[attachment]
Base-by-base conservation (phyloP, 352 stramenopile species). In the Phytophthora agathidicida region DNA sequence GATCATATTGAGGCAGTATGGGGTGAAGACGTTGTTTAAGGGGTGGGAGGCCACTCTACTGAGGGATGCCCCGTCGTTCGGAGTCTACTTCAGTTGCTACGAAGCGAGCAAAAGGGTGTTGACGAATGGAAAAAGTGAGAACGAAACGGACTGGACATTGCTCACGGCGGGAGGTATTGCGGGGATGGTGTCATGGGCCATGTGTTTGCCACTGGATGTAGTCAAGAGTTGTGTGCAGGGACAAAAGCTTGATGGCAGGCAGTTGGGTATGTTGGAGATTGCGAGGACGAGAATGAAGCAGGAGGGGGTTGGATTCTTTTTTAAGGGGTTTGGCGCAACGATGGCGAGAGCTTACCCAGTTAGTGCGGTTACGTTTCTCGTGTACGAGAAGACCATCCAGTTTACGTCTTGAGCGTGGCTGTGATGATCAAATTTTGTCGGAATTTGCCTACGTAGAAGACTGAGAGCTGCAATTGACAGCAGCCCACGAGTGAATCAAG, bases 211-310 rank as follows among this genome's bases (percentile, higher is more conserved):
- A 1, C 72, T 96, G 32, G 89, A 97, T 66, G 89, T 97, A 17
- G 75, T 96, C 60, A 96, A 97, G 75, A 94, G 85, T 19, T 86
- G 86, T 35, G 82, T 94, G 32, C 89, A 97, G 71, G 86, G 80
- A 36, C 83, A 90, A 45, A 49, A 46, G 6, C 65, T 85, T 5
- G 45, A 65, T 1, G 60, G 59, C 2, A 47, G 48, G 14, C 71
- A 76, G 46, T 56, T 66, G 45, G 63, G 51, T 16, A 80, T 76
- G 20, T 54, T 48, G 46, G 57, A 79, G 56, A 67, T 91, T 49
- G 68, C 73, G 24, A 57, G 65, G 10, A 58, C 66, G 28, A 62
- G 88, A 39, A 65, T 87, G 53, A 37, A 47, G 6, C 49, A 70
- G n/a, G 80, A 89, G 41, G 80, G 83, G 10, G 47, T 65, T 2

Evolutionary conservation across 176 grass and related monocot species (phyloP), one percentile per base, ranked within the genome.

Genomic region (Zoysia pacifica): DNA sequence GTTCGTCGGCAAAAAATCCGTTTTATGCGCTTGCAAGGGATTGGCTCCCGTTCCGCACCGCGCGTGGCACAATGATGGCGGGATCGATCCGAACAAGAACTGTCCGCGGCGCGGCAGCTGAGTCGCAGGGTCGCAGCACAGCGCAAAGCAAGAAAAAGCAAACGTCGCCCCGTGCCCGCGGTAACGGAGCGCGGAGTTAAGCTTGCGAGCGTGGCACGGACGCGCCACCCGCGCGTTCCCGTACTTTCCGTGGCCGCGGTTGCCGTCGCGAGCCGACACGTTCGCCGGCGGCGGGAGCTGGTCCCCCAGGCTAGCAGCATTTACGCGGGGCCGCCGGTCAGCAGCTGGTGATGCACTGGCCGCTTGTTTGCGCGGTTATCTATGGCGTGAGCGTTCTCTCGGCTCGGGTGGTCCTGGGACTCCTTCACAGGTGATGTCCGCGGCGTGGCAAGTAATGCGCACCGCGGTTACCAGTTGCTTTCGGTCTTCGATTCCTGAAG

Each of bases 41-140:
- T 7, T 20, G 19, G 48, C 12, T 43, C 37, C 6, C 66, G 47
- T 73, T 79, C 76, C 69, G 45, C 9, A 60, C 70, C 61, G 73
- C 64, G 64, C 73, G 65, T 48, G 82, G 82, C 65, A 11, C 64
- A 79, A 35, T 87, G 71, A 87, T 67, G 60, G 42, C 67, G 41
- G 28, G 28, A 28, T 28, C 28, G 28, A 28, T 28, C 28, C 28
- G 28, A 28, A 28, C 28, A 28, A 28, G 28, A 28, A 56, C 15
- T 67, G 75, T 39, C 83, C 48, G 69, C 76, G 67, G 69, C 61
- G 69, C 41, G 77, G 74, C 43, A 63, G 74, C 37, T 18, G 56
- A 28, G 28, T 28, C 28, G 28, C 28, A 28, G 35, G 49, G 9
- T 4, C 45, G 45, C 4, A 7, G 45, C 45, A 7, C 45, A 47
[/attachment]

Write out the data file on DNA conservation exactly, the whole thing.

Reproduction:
Base-by-base conservation (phyloP, 352 stramenopile species). In the Phytophthora agathidicida region DNA sequence GATCATATTGAGGCAGTATGGGGTGAAGACGTTGTTTAAGGGGTGGGAGGCCACTCTACTGAGGGATGCCCCGTCGTTCGGAGTCTACTTCAGTTGCTACGAAGCGAGCAAAAGGGTGTTGACGAATGGAAAAAGTGAGAACGAAACGGACTGGACATTGCTCACGGCGGGAGGTATTGCGGGGATGGTGTCATGGGCCATGTGTTTGCCACTGGATGTAGTCAAGAGTTGTGTGCAGGGACAAAAGCTTGATGGCAGGCAGTTGGGTATGTTGGAGATTGCGAGGACGAGAATGAAGCAGGAGGGGGTTGGATTCTTTTTTAAGGGGTTTGGCGCAACGATGGCGAGAGCTTACCCAGTTAGTGCGGTTACGTTTCTCGTGTACGAGAAGACCATCCAGTTTACGTCTTGAGCGTGGCTGTGATGATCAAATTTTGTCGGAATTTGCCTACGTAGAAGACTGAGAGCTGCAATTGACAGCAGCCCACGAGTGAATCAAG, bases 211-310 rank as follows among this genome's bases (percentile, higher is more conserved):
- A 1, C 72, T 96, G 32, G 89, A 97, T 66, G 89, T 97, A 17
- G 75, T 96, C 60, A 96, A 97, G 75, A 94, G 85, T 19, T 86
- G 86, T 35, G 82, T 94, G 32, C 89, A 97, G 71, G 86, G 80
- A 36, C 83, A 90, A 45, A 49, A 46, G 6, C 65, T 85, T 5
- G 45, A 65, T 1, G 60, G 59, C 2, A 47, G 48, G 14, C 71
- A 76, G 46, T 56, T 66, G 45, G 63, G 51, T 16, A 80, T 76
- G 20, T 54, T 48, G 46, G 57, A 79, G 56, A 67, T 91, T 49
- G 68, C 73, G 24, A 57, G 65, G 10, A 58, C 66, G 28, A 62
- G 88, A 39, A 65, T 87, G 53, A 37, A 47, G 6, C 49, A 70
- G n/a, G 80, A 89, G 41, G 80, G 83, G 10, G 47, T 65, T 2

Evolutionary conservation across 176 grass and related monocot species (phyloP), one percentile per base, ranked within the genome.

Genomic region (Zoysia pacifica): DNA sequence GTTCGTCGGCAAAAAATCCGTTTTATGCGCTTGCAAGGGATTGGCTCCCGTTCCGCACCGCGCGTGGCACAATGATGGCGGGATCGATCCGAACAAGAACTGTCCGCGGCGCGGCAGCTGAGTCGCAGGGTCGCAGCACAGCGCAAAGCAAGAAAAAGCAAACGTCGCCCCGTGCCCGCGGTAACGGAGCGCGGAGTTAAGCTTGCGAGCGTGGCACGGACGCGCCACCCGCGCGTTCCCGTACTTTCCGTGGCCGCGGTTGCCGTCGCGAGCCGACACGTTCGCCGGCGGCGGGAGCTGGTCCCCCAGGCTAGCAGCATTTACGCGGGGCCGCCGGTCAGCAGCTGGTGATGCACTGGCCGCTTGTTTGCGCGGTTATCTATGGCGTGAGCGTTCTCTCGGCTCGGGTGGTCCTGGGACTCCTTCACAGGTGATGTCCGCGGCGTGGCAAGTAATGCGCACCGCGGTTACCAGTTGCTTTCGGTCTTCGATTCCTGAAG

Each of bases 41-140:
- T 7, T 20, G 19, G 48, C 12, T 43, C 37, C 6, C 66, G 47
- T 73, T 79, C 76, C 69, G 45, C 9, A 60, C 70, C 61, G 73
- C 64, G 64, C 73, G 65, T 48, G 82, G 82, C 65, A 11, C 64
- A 79, A 35, T 87, G 71, A 87, T 67, G 60, G 42, C 67, G 41
- G 28, G 28, A 28, T 28, C 28, G 28, A 28, T 28, C 28, C 28
- G 28, A 28, A 28, C 28, A 28, A 28, G 28, A 28, A 56, C 15
- T 67, G 75, T 39, C 83, C 48, G 69, C 76, G 67, G 69, C 61
- G 69, C 41, G 77, G 74, C 43, A 63, G 74, C 37, T 18, G 56
- A 28, G 28, T 28, C 28, G 28, C 28, A 28, G 35, G 49, G 9
- T 4, C 45, G 45, C 4, A 7, G 45, C 45, A 7, C 45, A 47